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HBO Weight of Nation Under Attack: Called Fear-Mongering and Unscientific

With Federal government support, HBO is airing a supposedly civic-minded documentary on obesity. But scientists and health professionals call Weight of the Nation a misguided attack on fat people and an invitation to prejudice.

 
PRLog - May 15, 2012 - EL CERRITO, Calif. -- With Federal government support, HBO is airing a supposedly civic-minded multi-part documentary on obesity this week. But scientists and health professionals call Weight of the Nation less a public service than a misguided attack on fat people and an invitation to prejudice.

In the Huffington Post (http://www.huffingtonpost.com/linda-bacon-phd-ma-ma/weight-of-the-nation_b_1516251.html), nutrition researcher and professor Linda Bacon dismisses the series as "bread and circus without the bread," comparing it to crowd-pleasing Roman spectacles that victimized society's weakest elements. "I shudder to imagine how this will intensify the already rabid prejudice against fat people in this country," writes Bacon, author of the best-seller Health at Every Size: The Surprising Truth About Your Weight (http://www.haesbook.com). "Whatever remedies the show proposes won't work, so long as they aim to change the shape of a hundred million or more Americans (http://www.nutritionj.com/content/10/1/9)."

"We may be seeing one of the most misleading and misguided public health campaigns - ever," writes the website of the Association for Size Diversity and Health (ASDAH), "which has set up a site, "Debate the Weight," (http://sizediversityandhealth.org/content.asp?id=167) to address misconceptions in the series. ASDAH blogger Deb Burgard, PhD, a psychologist specializing in eating disorders, prepared a "Stereotype Management" primer to be used by people watching the series. When confronted with statements about disease, for instance, viewers might ask themselves, "does this happen to thin people, too?" Burgard recommends. (She also suggests playing "Fat Hate Bingo" while watching: Hear enough familiar stereotypes and slurs, and you win!)

As Michele Simon, attorney and author of Appetite for Profit: How the Food Industry Undermines our Health and How to Fight Back, writes on the Huffington Post (http://www.huffingtonpost.com/michele-simon/weight-of-the-nation_b_1501588.html), "Scientific evidence shows that fat people have enough problems dealing with discrimination, bullying, etc., and the last thing they need is more fear-mongering brought to you by the federal government and cable television."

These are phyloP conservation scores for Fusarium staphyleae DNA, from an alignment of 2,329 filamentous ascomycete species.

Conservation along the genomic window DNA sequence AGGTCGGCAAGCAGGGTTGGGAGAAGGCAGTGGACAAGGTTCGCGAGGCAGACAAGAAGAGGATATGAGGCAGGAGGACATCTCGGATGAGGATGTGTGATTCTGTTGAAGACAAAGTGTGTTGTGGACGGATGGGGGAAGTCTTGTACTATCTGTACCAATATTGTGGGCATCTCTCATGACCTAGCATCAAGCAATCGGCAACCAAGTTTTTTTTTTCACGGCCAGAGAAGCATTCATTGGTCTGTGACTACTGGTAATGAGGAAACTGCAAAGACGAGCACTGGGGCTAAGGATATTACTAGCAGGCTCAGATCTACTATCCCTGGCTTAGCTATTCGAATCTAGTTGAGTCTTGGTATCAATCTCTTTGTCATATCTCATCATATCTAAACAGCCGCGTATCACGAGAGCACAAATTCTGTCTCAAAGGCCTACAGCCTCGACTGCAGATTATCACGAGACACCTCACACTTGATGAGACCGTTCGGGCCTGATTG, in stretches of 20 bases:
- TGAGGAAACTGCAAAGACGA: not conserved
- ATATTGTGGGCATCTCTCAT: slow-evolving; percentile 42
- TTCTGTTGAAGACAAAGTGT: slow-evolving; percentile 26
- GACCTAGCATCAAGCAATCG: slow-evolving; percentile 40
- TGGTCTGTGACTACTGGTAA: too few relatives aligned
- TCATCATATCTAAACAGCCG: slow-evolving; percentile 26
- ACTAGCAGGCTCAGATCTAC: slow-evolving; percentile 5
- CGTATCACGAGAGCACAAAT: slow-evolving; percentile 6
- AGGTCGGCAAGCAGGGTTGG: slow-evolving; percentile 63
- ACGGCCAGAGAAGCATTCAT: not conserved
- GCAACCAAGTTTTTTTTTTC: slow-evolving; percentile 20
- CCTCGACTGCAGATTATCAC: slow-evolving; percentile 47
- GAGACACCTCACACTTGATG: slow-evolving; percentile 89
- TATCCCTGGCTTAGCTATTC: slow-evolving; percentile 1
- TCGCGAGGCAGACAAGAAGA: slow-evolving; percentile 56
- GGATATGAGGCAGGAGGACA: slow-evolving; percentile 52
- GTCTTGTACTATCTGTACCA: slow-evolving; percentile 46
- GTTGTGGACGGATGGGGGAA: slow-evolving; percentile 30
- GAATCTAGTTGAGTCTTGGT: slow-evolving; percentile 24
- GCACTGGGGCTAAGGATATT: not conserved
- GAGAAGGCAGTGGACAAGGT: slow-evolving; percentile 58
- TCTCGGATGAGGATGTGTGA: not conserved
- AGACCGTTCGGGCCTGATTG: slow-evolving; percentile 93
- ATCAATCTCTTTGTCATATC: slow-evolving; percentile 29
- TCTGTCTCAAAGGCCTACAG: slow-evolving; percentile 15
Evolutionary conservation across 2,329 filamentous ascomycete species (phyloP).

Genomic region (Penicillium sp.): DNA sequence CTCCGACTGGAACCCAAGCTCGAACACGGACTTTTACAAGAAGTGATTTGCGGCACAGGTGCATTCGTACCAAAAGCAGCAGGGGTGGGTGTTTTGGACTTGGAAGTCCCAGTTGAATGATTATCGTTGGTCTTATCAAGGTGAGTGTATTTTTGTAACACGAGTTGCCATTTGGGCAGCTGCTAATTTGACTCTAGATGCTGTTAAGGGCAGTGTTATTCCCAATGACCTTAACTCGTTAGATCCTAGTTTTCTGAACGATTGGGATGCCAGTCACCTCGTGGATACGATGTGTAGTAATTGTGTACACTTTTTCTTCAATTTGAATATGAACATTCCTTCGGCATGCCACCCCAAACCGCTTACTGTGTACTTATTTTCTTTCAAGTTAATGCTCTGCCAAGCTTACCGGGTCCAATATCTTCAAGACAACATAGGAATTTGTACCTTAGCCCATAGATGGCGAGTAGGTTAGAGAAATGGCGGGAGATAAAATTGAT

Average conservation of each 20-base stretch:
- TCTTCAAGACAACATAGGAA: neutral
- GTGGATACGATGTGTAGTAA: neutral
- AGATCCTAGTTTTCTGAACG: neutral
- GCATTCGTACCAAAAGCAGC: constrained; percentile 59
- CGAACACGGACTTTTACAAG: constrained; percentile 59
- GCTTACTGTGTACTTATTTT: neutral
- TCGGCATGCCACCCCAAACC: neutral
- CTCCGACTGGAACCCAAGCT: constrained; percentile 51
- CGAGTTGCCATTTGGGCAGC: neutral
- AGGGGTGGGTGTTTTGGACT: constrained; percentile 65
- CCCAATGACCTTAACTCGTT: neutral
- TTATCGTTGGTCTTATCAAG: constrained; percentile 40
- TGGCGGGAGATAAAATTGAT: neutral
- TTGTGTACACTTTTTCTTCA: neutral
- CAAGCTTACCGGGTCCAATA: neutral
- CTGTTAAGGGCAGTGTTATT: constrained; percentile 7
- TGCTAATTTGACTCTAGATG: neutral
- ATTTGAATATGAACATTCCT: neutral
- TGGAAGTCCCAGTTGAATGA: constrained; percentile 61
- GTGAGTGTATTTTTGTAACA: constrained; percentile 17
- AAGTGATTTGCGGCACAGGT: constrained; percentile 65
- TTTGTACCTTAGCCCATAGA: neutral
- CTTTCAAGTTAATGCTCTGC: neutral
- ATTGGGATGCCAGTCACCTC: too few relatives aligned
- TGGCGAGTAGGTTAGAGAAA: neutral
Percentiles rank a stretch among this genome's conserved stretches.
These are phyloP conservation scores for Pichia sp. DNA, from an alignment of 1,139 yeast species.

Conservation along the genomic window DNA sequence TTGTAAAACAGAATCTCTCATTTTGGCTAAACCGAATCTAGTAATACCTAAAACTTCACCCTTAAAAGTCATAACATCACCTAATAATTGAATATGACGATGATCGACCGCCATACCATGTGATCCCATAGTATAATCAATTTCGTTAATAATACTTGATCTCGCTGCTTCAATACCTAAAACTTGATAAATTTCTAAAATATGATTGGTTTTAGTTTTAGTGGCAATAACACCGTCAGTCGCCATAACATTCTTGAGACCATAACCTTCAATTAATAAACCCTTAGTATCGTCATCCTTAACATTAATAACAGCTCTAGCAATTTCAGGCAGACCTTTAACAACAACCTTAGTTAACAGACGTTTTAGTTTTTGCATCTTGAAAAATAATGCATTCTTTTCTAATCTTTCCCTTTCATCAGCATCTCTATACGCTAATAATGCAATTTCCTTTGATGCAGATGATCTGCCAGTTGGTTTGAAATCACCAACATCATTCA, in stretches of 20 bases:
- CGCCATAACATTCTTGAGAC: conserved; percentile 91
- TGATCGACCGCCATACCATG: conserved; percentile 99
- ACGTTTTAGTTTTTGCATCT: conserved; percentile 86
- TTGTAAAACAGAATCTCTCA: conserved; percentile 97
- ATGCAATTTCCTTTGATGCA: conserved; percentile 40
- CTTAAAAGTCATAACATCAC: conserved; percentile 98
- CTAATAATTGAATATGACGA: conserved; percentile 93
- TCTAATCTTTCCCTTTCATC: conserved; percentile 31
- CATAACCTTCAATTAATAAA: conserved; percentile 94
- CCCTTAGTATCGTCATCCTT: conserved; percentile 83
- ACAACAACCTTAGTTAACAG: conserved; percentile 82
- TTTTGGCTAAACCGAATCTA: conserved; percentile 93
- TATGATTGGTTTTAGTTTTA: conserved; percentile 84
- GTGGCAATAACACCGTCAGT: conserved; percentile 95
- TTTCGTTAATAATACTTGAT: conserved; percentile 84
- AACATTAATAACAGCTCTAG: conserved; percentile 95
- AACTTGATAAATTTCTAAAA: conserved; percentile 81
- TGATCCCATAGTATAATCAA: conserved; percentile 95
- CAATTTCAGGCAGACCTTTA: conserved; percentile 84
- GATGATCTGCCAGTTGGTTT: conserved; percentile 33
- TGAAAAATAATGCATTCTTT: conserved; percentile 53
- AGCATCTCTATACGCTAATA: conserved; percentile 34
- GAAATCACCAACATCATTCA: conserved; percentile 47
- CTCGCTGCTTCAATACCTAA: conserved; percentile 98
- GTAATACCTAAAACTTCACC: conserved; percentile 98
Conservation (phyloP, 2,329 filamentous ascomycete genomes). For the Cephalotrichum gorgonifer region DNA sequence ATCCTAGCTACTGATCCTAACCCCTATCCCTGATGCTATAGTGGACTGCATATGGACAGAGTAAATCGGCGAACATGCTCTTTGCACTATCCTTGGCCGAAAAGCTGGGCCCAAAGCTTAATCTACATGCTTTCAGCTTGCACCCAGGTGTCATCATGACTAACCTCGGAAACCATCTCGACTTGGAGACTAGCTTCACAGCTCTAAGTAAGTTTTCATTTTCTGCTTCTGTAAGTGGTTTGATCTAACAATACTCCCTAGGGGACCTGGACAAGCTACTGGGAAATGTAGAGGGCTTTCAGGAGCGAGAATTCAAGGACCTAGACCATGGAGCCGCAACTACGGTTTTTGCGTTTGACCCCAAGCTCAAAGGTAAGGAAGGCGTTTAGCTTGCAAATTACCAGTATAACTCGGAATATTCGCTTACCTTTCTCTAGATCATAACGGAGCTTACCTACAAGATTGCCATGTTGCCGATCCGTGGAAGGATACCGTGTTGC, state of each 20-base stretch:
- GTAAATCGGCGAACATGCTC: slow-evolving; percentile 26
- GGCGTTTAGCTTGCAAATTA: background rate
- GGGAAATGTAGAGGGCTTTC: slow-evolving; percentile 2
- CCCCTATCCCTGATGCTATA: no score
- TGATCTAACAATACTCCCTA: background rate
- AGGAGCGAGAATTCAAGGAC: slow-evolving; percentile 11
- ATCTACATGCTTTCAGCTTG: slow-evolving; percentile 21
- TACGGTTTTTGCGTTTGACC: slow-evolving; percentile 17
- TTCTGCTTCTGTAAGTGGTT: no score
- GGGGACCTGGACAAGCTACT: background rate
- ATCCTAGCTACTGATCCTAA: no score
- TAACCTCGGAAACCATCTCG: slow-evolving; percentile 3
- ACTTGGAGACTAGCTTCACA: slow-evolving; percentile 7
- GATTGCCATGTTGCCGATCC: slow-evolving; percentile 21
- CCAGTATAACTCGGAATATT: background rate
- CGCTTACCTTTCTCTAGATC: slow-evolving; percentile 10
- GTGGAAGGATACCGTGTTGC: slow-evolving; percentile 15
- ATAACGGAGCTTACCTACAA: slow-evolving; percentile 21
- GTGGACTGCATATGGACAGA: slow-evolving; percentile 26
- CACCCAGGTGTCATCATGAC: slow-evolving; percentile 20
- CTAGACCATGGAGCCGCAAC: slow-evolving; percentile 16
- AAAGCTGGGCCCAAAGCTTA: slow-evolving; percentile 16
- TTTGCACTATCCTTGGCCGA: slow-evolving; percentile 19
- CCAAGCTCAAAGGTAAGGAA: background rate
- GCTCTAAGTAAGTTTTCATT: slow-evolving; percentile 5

"The war on "obesity" is a war on PEOPLE!," writes Marilyn Wann in the SF Weekly blog (http://blogs.sfweekly.com/exhibitionist/2012/05/weight_of_the_nation_fat_shaming.php). "The No. 1 threat to fat people? Your unexamined prejudice."

When "obesity" is the target, sound medicine falls by the wayside. Unforeseen costs run from ineffectual medical interventions (like futile advice to reduce) to the collateral psychological damage that arises from stigmatizing fat. Meanwhile, billions of taxpayer and consumer dollars have disappeared in pursuit of a slimmer future.

Rather than a worsening health crisis, size acceptance proponents say, government data shows that people are actually living longer and healthier.  And then there are the many studies demonstrating that a focus on weight loss leads most often lead to weight gain over time and to "yo-yo'ing" weights that can increase risk for heart disease and other illness.

"The data is out there," charges Bacon, "so only prejudice against the aesthetics and 'otherness' of fat people can account for the hysteria behind Weight of the Nation. Movie-makers who truly mean well would do better to shift their lens from fat people to public policy and following the money behind the anti-obesity industrial complex that has emerged in past decades."

Have a weight-related story or question? Contact Linda for critical perspective and connections to additional experts and resources. Linda has been interviewed and quoted in national TV and radio broadcasts, and in blogs, reports and feature articles in outlets including the World News with Diane Sawyer, Good Morning America, New York Times, and Prevention magazine. She has also addressed significant professional gatherings including the American Dietetic Association and the UCSF Center for Obesity, Assessment, Study and Treatment (COAST). More info can be found on Linda's website (www.lindabacon.org) and in her online press kit (http://www.lindabacon.org/PressKit.html).

E-mail linda@lindabacon.org. Or call 510-542-7317.

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Source:Linda Bacon
Phone:(510) 542-7317
City/Town:El Cerrito - California - United States
Industry:Health
Tags:health at every size, obesity, Weight Loss, Diet, dieting
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